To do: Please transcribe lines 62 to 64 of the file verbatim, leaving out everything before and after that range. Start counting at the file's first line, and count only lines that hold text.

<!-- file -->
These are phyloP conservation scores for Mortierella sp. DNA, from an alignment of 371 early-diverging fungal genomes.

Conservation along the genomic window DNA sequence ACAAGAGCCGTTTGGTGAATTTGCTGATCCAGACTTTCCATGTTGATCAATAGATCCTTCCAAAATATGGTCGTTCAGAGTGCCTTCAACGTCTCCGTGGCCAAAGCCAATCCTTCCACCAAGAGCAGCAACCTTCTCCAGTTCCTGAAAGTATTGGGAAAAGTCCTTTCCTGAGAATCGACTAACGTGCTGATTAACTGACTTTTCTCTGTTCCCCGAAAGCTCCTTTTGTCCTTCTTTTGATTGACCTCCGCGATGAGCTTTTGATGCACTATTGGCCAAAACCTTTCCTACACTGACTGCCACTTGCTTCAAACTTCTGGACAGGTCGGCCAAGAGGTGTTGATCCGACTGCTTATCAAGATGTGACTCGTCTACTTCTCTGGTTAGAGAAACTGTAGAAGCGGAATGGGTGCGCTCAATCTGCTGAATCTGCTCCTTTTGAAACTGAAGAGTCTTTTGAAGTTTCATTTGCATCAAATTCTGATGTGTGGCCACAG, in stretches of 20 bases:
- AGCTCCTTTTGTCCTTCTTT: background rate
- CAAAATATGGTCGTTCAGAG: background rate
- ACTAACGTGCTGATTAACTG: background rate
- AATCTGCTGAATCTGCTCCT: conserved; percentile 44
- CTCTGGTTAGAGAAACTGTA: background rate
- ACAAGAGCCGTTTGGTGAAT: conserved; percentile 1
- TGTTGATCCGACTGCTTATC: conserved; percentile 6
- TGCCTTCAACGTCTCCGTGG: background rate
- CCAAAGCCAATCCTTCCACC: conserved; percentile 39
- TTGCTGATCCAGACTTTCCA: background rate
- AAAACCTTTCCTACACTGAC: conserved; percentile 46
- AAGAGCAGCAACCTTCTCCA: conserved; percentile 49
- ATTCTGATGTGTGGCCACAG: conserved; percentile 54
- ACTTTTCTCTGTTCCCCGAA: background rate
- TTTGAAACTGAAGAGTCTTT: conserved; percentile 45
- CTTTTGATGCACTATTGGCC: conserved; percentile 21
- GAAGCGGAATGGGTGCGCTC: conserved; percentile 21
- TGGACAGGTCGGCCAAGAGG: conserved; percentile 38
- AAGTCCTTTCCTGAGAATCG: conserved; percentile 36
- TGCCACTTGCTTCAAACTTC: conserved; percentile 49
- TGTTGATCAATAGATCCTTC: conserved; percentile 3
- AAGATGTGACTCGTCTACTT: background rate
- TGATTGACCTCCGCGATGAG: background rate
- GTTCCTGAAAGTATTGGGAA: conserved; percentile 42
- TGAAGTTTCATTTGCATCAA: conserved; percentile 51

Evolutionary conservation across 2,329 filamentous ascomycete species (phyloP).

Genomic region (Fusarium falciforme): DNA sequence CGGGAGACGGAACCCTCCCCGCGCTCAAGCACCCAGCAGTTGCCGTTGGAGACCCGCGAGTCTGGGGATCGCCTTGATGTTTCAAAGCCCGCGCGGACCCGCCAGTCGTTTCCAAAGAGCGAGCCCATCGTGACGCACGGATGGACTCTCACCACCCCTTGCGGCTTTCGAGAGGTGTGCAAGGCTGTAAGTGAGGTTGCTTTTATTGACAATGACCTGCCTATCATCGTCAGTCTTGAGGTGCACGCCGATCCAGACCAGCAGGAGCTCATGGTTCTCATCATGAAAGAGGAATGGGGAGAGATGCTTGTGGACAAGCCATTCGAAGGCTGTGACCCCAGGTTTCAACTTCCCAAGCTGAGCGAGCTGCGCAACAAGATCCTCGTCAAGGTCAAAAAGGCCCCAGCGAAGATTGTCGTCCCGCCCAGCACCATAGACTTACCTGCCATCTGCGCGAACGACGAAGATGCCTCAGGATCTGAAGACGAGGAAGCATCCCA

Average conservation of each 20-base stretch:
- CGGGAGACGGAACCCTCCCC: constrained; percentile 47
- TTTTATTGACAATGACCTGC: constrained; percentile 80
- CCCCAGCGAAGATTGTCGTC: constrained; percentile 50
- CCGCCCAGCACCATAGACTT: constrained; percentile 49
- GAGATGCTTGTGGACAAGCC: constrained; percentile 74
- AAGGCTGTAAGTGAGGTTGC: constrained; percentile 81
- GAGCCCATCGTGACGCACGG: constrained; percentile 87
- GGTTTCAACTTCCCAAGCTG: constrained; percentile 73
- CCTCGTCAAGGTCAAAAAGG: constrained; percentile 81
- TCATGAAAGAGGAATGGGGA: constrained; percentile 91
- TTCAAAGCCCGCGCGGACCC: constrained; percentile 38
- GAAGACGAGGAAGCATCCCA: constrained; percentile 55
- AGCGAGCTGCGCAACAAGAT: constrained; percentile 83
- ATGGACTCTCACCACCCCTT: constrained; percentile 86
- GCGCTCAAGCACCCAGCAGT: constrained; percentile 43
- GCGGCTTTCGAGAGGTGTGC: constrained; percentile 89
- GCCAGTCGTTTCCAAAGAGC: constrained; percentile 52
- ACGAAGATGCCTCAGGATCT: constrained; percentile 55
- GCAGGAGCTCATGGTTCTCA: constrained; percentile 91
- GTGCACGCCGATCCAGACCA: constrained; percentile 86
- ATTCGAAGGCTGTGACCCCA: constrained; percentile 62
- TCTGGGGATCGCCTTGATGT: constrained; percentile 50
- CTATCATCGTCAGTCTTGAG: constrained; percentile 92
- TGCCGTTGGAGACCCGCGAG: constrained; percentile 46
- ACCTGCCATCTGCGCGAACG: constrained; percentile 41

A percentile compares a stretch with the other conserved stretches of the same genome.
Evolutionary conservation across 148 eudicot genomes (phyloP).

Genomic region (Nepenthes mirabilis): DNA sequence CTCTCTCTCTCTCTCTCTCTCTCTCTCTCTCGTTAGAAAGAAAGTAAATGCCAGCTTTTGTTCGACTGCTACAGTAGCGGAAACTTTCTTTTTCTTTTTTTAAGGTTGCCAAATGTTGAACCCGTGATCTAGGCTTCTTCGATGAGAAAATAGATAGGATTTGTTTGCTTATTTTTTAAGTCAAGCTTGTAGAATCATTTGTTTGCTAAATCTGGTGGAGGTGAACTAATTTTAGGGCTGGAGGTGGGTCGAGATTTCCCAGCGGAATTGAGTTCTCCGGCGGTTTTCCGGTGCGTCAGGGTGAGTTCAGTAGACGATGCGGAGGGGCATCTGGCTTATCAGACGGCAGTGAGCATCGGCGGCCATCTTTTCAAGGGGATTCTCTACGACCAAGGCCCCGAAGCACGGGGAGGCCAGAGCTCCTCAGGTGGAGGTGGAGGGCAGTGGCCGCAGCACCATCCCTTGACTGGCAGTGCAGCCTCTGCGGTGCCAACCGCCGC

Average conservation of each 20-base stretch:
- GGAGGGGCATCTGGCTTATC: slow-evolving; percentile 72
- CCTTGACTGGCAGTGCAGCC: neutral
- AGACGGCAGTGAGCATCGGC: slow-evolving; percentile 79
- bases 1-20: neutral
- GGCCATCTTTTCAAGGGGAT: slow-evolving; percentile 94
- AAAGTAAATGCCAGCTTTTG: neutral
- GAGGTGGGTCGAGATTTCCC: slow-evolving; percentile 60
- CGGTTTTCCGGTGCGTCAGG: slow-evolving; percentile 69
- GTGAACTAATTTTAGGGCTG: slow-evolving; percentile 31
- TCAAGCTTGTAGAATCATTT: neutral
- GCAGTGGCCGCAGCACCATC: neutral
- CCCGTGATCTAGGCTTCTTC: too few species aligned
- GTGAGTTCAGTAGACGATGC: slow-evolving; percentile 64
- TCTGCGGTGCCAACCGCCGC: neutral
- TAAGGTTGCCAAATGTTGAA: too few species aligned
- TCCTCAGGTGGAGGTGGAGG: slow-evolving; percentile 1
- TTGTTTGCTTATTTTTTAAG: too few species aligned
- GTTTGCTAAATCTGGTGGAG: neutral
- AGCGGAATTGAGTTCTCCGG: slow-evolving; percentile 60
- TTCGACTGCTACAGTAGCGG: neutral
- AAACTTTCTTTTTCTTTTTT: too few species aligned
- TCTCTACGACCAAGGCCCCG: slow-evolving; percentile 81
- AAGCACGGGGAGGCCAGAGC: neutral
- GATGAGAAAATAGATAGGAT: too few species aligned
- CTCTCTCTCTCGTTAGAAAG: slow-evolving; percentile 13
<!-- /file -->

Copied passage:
- AGACGGCAGTGAGCATCGGC: slow-evolving; percentile 79
- bases 1-20: neutral
- GGCCATCTTTTCAAGGGGAT: slow-evolving; percentile 94